--------------------
Dale
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Jason Holland Verified Driver Made Donation to Website
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Well,

I log TPS data on my 1.8 and I don't see any significant changes toward the ends of sessions.

My personal theory is that oil pressure is lost in the head with high heat and the HLA's don't pump up and thus the valves don't fully open etc.

We used to have this problem big time, then had a head rebuilt with new HLA's and all the goodies and that seemed to alleviate the problem. Maybe it's as simple as new HLAs.

--------------------
Jason Holland
Semi-interested civilian

Jim Daniels
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quote:
Originally posted by Jim Boemler:
JD, if you adjust the rears hot, will using the e-brake afterwards (while cold), reset that adjustment? In other words, do you need to remove the e-brake (or at minimum never use it) in order to make this advice worthwhile?

(Background: in another recent thread it was stated that the e-brake ratchets the rear adjustment screw towards the 1/3-turn point with each use. I haven't looked, and don't know whether that's true or not.)

jim

No E brake installed.

Pat Newton Verified Driver Made Donation to Website
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Jim B, we could probably try this even with the e-brake installed, i.e. adjust rear brakes at the start of the weekend, then don't use the e-brake again until the end of the weekend. I really only use my e-brake when the car is on the trailer anyway.

--------------------
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3rd place E2, 2009 25 Hours of Thunderhill

Crew Chief, EGR/Miller Motorsports #64, aka Team Scrappy
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Jim Boemler Verified Driver
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I drive to dinner and the hotel each night. I could "try" parking in gear, but my habit is to pull the handle. If I leave it in gear, I'll just have to remember to park behind your truck. [Wink]

jim

--------------------
Just a clown

Dr.Dan Verified Driver Made Donation to Website
V8, nice! And good for you too!

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Don't know if this will help, but when I put a larger radiator in the car. it really helped with power. Bigger is better. Lap times were down, and I went from 11-14 to top tens. It was not my driving. Defintiely the car.. #37 Sm sfr

--------------------
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Greg Bush Verified Driver
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Jim,
I recently found a product that can be used in place of an e-brake. No adjustment required, and they are disposable. I'll bring some extras for you.

Disposable e-brake

Greg

Jim Boemler Verified Driver
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Thanks for sharing those, Greg -- I knew they were in your head all along. [Wink]

jim

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Dave J Verified Driver
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Dale
Just for confirmation, we're experiencing this as well. Not a driver or grip issue, like you don't hit the same revs and the same point later in the race, but the engine is just not as crisp - to the point where it drops off at 7200, then a couple laps later at 7000, and it gets to where you could hover all day at 7200 in third and never get the rev-limiter. (Revs are just for conversation - don't remember exactly at the moment). We've tried many suggestions, including big radiator and checking all the temp sensors. Considered the oil pressure/lifters as Jason mentions, but the engine guys I've talked to all say no to that - guys I believe. We'd all pitch in and pay for the answer if it was found I bet. My guess at this moment is the mixture changes - feels like my carburetor days with the mixture on the lean side, but most say they are rich on top. Maybe it goes more rich and causes same effect. My guess is mixture change - that's where I want to look.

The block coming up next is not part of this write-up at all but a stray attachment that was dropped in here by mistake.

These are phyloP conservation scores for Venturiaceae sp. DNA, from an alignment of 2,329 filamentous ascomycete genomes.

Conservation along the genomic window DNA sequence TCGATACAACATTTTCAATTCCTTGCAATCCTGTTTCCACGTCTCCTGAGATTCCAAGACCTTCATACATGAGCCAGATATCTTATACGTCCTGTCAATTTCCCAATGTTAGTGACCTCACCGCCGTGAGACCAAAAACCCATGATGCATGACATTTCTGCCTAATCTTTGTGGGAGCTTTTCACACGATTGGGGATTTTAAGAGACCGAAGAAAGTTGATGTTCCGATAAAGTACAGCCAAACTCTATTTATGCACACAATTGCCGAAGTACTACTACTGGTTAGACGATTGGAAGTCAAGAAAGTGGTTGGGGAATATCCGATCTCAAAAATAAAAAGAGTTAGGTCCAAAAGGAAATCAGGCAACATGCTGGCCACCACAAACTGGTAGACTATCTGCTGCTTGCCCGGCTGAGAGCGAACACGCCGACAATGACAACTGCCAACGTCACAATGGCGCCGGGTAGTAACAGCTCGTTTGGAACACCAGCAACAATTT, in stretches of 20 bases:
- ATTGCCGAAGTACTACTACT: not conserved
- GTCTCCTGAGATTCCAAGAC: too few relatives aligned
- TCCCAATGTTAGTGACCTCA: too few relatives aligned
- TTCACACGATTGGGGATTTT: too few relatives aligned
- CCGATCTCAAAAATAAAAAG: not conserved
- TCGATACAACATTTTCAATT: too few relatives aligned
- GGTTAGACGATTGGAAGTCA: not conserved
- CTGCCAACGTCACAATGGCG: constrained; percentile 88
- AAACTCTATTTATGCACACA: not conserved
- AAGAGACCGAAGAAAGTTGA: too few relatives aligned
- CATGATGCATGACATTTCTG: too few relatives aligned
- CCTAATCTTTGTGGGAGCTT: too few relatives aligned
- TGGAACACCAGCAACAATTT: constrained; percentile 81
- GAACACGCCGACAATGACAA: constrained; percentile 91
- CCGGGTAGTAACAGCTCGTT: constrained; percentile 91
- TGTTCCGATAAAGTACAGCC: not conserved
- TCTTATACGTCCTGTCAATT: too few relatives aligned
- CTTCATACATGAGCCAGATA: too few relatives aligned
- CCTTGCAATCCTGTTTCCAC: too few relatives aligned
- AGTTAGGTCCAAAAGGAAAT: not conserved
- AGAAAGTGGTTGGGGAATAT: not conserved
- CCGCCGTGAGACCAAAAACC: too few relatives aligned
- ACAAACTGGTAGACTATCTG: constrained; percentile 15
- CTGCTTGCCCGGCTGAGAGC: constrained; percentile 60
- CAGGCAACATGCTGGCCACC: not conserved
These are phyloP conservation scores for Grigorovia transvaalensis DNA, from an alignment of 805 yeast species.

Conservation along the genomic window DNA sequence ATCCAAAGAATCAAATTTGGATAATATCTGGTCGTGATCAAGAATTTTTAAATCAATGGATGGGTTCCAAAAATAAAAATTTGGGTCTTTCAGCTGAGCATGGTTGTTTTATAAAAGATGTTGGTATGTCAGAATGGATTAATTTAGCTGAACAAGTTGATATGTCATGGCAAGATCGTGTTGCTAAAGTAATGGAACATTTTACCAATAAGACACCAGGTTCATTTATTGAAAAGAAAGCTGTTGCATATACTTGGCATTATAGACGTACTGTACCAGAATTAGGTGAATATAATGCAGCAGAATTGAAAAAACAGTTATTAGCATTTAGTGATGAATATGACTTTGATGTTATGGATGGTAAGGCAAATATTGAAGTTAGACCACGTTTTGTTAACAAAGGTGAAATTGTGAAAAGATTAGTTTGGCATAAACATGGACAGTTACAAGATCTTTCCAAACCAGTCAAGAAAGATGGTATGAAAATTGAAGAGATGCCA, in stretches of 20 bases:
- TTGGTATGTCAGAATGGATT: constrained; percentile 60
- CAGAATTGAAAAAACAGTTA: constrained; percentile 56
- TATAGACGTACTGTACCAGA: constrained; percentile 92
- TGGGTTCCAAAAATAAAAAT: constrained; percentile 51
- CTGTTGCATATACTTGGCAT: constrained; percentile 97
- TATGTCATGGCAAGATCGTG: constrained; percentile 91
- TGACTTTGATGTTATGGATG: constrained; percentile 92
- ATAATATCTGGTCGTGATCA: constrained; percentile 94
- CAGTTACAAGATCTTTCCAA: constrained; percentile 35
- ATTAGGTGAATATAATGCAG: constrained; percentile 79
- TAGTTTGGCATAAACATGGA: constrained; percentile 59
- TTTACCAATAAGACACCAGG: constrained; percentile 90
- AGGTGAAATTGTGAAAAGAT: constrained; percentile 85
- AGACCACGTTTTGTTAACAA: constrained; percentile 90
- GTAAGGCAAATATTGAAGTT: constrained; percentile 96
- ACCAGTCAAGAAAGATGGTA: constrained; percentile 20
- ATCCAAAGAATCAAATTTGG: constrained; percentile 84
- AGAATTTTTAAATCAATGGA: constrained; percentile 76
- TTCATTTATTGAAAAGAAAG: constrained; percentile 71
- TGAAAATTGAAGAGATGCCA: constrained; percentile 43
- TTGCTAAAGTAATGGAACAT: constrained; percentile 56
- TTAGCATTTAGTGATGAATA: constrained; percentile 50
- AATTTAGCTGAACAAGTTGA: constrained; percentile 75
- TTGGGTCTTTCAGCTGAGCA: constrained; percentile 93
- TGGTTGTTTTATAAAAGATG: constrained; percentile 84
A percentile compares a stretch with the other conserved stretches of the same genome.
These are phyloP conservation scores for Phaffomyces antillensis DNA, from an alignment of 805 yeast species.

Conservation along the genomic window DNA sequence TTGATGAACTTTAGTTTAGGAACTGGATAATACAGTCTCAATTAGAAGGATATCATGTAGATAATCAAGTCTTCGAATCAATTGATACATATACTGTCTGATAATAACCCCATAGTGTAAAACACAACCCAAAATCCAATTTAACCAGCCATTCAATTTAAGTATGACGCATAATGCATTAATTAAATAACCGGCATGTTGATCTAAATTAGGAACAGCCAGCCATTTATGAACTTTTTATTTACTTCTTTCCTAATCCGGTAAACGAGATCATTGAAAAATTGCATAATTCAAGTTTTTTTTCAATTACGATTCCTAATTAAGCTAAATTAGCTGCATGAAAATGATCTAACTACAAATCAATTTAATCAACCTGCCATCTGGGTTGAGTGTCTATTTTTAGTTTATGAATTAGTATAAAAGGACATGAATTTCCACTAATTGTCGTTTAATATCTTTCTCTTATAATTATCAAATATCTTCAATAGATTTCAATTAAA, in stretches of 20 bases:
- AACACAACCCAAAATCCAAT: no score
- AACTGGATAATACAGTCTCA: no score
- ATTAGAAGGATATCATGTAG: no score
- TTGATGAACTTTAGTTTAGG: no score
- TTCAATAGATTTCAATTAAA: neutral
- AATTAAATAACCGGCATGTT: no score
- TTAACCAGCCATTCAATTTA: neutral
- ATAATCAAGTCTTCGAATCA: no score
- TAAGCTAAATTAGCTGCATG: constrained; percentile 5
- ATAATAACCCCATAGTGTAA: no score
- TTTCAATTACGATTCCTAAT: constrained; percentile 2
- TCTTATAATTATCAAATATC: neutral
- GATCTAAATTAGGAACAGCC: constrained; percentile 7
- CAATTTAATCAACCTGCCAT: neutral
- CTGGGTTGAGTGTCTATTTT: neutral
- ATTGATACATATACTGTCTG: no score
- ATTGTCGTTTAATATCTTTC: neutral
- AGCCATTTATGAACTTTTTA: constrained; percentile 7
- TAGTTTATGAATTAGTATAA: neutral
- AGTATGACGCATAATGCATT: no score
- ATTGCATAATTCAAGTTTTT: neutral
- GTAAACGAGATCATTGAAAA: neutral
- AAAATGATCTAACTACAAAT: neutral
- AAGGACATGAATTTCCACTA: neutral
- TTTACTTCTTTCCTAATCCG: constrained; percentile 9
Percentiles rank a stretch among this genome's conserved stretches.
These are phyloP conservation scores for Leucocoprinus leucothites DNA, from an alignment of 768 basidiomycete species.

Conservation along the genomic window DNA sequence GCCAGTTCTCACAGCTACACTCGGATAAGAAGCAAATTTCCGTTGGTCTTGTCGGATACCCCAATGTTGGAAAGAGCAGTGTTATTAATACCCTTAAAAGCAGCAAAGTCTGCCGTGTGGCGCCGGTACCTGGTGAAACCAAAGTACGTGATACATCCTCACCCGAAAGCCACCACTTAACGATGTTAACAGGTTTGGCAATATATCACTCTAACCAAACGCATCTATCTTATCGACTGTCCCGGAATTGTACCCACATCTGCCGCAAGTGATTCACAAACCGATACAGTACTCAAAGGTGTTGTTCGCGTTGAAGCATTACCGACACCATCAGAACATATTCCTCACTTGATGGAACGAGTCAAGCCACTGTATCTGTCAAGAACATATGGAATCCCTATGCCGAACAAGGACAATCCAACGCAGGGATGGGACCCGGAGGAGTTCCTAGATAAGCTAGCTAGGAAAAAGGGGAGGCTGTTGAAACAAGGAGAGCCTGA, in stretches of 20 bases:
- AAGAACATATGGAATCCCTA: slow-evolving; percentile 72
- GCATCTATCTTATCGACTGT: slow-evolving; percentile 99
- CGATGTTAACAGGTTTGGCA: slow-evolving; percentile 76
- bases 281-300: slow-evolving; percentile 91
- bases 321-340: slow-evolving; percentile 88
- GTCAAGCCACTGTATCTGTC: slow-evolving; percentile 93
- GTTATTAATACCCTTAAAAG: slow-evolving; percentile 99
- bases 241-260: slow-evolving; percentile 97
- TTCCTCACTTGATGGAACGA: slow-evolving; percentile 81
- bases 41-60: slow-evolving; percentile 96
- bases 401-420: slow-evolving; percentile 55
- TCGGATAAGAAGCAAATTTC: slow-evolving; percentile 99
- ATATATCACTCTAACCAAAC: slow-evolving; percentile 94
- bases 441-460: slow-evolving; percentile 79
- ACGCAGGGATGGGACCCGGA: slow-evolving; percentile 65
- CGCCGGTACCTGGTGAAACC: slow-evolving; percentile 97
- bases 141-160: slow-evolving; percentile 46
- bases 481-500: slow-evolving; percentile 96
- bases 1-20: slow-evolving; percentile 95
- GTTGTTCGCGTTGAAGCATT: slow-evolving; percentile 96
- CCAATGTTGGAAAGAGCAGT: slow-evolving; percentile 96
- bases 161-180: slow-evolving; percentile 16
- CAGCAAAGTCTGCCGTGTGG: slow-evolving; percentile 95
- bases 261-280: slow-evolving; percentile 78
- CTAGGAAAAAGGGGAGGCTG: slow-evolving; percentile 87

Jim Boemler Verified Driver
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I tend to agree about the lifters, but I bought a new set just in case. I also tend to agree about the mixture, but the differences are very small, and hard to measure because of the system noise. My data system records both AFM output and wide-band O2 readings, but so far I haven't been able to get clear indications. Part of that is because my valves were toast late last year, which probably masked any other meaningful data. With luck I'll learn more in the next couple of months.

jim

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Jim Daniels
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quote:
Originally posted by G Bush:
Jim,
I recently found a product that can be used in place of an e-brake. No adjustment required, and they are disposable. I'll bring some extras for you.

Disposable e-brake

Greg

Ten foot pole, ouch.....

Dave J Verified Driver
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Jim B,
Just for comparisons, what altitudes are the tracks you usually run at? Sounds like it makes no difference, but I assume you are higher - we're in the 1500 ftmsl range. We're going to hook up a wide-band so we'll compare notes.
Dave

Jim Boemler Verified Driver
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I'm basically at sea level.

jim

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Dave J Verified Driver
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That makes sense - don't know why I associated Oregon and mountains.

Pat Newton Verified Driver Made Donation to Website
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quote:
Originally posted by Jim Boemler:
I drive to dinner and the hotel each night. I could "try" parking in gear, but my habit is to pull the handle. If I leave it in gear, I'll just have to remember to park behind your truck. [Wink]